Raising your fish from the home aquarium is possible and more accessible than you imagine. You may have never found yourself with tiny babies in your aquarium overnight without even looking for it. This is because sometimes you buy female fish that are already fertilized and give birth when they live in the right conditions.
And there are many types of aquarium fish that reproduce with great ease. So the only thing you need to know is which pets are easier to raise, what happens during the spawning period, and the favorable conditions for sound reproduction.
Choice of Fish
Some pets are better than others when reproducing in an aquarium. This is mainly due to the differences between an ‘ovoviviparous’ fish and an ‘oviparous’ fish:
- Ovoviviparous: these are those fish whose eggs remain inside the female fish until the embryo has fully developed.
- Oviparous: this type of fish expels the eggs after fertilization, and they are deposited in the environment in which the family lives.
In any case, ideally for breeding fish in an aquarium, buy a group of 6 or 8 young fish to pair naturally in the aquarium, which will increase the chances of successful reproduction.
In addition, raising the fish from a young age will have an extra benefit, and that is that you will know the evolution of each of them and what food and what conditions favor them the most.
However, if you are a beginner in fish farming, you should know that there are three very easy breeds to breed :
- The Guppy: it is ovoviviparous, very resistant to any condition, peaceful, and prolific. The ideal fish to start your hatchery.
- The Goldfish is one of the most popular fish in home aquariums. It is also resistant, adapts very well to captivity, and lives with other fish.
- The Cherry Barbel: also ovoviviparous, is so prolific that it can reproduce almost every three weeks. However, a problem that this fish presents is that barbel fry needs a balanced and correct diet to survive.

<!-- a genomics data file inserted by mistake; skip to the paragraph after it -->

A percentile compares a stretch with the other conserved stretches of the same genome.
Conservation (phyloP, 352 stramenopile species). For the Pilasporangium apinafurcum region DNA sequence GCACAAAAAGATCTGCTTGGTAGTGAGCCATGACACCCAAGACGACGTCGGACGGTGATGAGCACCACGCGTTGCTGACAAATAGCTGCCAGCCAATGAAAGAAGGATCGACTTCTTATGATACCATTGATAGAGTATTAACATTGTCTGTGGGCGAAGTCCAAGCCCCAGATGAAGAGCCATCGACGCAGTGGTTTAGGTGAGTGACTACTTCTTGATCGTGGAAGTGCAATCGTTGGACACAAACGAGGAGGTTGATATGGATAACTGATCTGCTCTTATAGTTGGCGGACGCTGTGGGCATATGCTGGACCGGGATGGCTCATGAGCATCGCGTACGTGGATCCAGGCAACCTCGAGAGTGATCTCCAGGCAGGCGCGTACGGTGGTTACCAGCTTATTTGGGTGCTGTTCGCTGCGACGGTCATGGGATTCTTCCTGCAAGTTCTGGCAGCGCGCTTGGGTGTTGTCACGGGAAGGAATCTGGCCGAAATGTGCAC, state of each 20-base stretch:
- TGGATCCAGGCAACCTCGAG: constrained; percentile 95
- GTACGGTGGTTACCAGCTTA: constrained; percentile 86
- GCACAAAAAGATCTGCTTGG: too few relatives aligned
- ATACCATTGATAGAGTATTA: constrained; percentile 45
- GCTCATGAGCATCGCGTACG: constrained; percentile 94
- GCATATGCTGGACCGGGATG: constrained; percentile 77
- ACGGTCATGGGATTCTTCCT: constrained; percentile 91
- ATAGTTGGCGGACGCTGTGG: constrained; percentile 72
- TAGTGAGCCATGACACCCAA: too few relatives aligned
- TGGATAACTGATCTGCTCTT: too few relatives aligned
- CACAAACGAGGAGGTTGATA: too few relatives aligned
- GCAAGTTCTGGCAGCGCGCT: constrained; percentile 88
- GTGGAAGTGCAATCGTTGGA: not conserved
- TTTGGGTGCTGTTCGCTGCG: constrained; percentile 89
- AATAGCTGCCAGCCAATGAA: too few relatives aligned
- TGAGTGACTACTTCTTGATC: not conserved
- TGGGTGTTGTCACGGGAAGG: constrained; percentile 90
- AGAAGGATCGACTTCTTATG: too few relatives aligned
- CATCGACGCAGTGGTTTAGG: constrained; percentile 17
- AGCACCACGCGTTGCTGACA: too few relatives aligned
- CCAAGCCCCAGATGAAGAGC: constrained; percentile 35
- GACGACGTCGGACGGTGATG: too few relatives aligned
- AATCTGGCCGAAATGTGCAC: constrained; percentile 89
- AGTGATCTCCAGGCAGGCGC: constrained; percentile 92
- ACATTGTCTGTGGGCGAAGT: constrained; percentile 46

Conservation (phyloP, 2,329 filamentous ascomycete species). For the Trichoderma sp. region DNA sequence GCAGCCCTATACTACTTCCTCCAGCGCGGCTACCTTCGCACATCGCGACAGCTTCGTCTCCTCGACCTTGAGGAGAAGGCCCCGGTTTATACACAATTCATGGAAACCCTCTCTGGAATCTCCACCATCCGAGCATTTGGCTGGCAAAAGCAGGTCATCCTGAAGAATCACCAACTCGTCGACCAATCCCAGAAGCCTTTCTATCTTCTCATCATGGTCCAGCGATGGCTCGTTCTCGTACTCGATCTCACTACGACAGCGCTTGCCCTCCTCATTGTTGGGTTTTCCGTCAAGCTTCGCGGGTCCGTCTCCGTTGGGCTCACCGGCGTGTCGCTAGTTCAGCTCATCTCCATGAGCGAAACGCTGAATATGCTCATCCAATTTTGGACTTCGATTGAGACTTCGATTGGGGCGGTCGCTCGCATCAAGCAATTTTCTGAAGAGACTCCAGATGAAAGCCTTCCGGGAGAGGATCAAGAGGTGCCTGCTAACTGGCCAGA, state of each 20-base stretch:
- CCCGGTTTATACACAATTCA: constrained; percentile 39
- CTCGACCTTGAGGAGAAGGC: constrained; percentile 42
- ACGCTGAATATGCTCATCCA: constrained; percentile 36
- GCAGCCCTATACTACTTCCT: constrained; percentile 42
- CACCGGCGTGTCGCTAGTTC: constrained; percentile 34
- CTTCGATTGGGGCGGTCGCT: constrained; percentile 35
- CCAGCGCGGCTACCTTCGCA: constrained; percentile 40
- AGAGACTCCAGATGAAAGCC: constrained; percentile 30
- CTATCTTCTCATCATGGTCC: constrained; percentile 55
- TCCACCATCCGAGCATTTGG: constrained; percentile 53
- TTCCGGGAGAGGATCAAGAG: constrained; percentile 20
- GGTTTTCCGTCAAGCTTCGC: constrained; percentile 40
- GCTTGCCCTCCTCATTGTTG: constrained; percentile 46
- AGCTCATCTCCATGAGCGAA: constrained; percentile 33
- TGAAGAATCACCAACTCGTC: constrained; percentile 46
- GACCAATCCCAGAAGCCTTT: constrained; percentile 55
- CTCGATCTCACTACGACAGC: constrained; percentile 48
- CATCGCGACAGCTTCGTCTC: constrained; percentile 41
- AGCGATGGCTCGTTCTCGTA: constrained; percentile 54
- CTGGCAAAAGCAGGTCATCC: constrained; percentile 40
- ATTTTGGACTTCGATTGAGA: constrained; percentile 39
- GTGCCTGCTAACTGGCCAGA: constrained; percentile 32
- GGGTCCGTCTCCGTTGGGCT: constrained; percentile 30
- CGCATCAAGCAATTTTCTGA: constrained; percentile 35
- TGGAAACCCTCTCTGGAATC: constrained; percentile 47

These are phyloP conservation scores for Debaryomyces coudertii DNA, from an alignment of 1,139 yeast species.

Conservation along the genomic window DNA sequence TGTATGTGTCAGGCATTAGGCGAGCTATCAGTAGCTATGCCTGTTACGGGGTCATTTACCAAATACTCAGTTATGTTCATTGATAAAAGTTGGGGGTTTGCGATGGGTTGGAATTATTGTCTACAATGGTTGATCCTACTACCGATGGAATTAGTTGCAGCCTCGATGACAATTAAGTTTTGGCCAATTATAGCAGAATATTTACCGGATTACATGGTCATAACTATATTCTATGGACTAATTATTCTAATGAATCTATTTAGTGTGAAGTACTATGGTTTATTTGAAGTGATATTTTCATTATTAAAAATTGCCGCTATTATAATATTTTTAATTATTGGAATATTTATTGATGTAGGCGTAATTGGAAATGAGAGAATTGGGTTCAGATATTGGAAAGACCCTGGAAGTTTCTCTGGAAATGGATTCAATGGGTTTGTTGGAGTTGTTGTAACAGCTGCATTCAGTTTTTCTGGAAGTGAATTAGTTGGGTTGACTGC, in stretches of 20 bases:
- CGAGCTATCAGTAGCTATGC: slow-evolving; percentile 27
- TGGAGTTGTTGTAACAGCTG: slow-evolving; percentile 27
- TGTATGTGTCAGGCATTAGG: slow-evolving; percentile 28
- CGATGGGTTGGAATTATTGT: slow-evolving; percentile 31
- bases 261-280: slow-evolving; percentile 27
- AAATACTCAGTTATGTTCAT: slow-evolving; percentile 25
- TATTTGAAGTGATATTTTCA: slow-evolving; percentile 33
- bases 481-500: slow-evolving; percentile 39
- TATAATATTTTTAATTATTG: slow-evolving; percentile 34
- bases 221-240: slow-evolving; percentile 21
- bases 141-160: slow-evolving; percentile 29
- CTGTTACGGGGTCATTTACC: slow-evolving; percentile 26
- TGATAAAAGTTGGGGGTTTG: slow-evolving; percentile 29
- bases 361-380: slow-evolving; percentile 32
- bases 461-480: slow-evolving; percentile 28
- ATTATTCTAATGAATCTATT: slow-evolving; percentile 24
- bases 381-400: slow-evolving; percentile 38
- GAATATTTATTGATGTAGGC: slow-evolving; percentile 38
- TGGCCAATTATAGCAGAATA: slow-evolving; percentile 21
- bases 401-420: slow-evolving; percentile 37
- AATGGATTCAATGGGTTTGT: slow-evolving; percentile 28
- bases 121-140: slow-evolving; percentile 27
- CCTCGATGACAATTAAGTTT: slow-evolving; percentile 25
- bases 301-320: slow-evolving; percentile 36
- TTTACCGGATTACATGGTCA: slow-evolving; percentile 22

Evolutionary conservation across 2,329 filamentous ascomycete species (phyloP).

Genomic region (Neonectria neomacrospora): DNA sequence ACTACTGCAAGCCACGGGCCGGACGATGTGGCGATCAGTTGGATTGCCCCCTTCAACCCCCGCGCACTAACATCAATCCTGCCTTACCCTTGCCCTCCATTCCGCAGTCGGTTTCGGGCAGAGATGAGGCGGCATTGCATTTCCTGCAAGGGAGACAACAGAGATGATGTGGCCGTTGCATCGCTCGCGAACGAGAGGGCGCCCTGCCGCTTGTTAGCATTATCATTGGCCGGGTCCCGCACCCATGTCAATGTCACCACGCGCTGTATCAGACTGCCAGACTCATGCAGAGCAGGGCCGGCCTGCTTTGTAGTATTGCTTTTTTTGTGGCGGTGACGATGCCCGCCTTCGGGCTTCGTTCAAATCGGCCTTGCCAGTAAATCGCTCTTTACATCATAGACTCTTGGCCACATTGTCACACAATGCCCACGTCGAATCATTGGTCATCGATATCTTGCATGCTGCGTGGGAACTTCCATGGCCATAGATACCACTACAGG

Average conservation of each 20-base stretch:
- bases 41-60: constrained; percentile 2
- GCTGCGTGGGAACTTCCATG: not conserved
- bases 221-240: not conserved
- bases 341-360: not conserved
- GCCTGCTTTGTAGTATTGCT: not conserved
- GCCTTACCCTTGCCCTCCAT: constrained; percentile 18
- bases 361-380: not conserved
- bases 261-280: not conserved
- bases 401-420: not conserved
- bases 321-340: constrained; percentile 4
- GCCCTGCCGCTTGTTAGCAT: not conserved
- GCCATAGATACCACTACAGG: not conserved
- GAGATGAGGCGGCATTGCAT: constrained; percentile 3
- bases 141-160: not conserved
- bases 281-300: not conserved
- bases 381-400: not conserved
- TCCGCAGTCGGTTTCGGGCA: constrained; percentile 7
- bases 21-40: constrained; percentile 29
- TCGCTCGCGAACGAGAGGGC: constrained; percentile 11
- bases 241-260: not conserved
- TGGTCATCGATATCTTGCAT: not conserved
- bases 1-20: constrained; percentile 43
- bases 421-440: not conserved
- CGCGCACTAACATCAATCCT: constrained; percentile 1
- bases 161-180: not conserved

The Spawning Period of the Fish
The spawning period is when females lay their eggs and incur significant expenditure of vital energy. However, you must consider this aspect since once the female has finished this process, you must provide the fish with a well-oxygenated, calm environment and an almost constant feeding.
Some fish will eat their young during the first laying but don’t worry, then they learn to take care of them, and you will be part of a beautiful stage.
After the spawning period, it is appropriate that you consult your veterinarian since, depending on the fish you have, they will act in one way or another.
Scalar fish, for example, must be separated after hatching. On the other hand, as for fish such as labyrinths, you should know that the females must also be removed after hatching but the males not, since they must first teach the fry to swim.
Conditions for the Good Development of the Offspring
Depending on the type of fish you raise, you will have to guarantee them a series of conditions necessary for their fry to develop correctly.
Whatever your type of pet, you will have to take care of aspects such as the type of aquarium, the water temperature, and the feeding of the fish.
If you decide to raise the fish in your aquarium, you will need to place aquatic plants with thin leaves in which the fry can take refuge from the adult fish. It is recommended that you put several in one corner of the aquarium, near the bottom, and others floating closer to the surface. In addition to serving as a refuge for the fry, the plants will also provide tranquility to the female, who will surely settle there to lay her eggs or when she is about to hatch.
The Water Temperature
The state of the water is something that you must take care of every day since otherwise, your pets will not be raised properly. Therefore, both the temperature and the cleanliness and acidity must be adequate.
Take care of hygiene: fingerlings or young fish are more exposed to infections or diseases than adults.
Take the water temperature every day: if your aquarium does not have a thermostat, you must ensure that the water is not at a higher or lower temperature than is recommended for each type of fish.
Watch the PH: fish need a specific PH to live correctly, so you will have to consider this aspect when raising them.
Feeding the Young
A fingerling eats very differently from an adult fish, and that is that they do not need as much food, nor can they consume such large pieces of food due to their small size.
During the first days, they are fed infusoria cultures. A week later, it is advisable to provide them foods rich in nutrients, such as freshly hatched saltwater shrimp, known as brine shrimp.
The next step in developing the hatchlings is that they consume dry flake food and live food such as daphnia, which is mosquito larvae, newly hatched or adult shrimp, and small Tubifex worms. However, it all depends on the type of fish, as herbivorous fish will need to be fed algae, peas, or lettuce.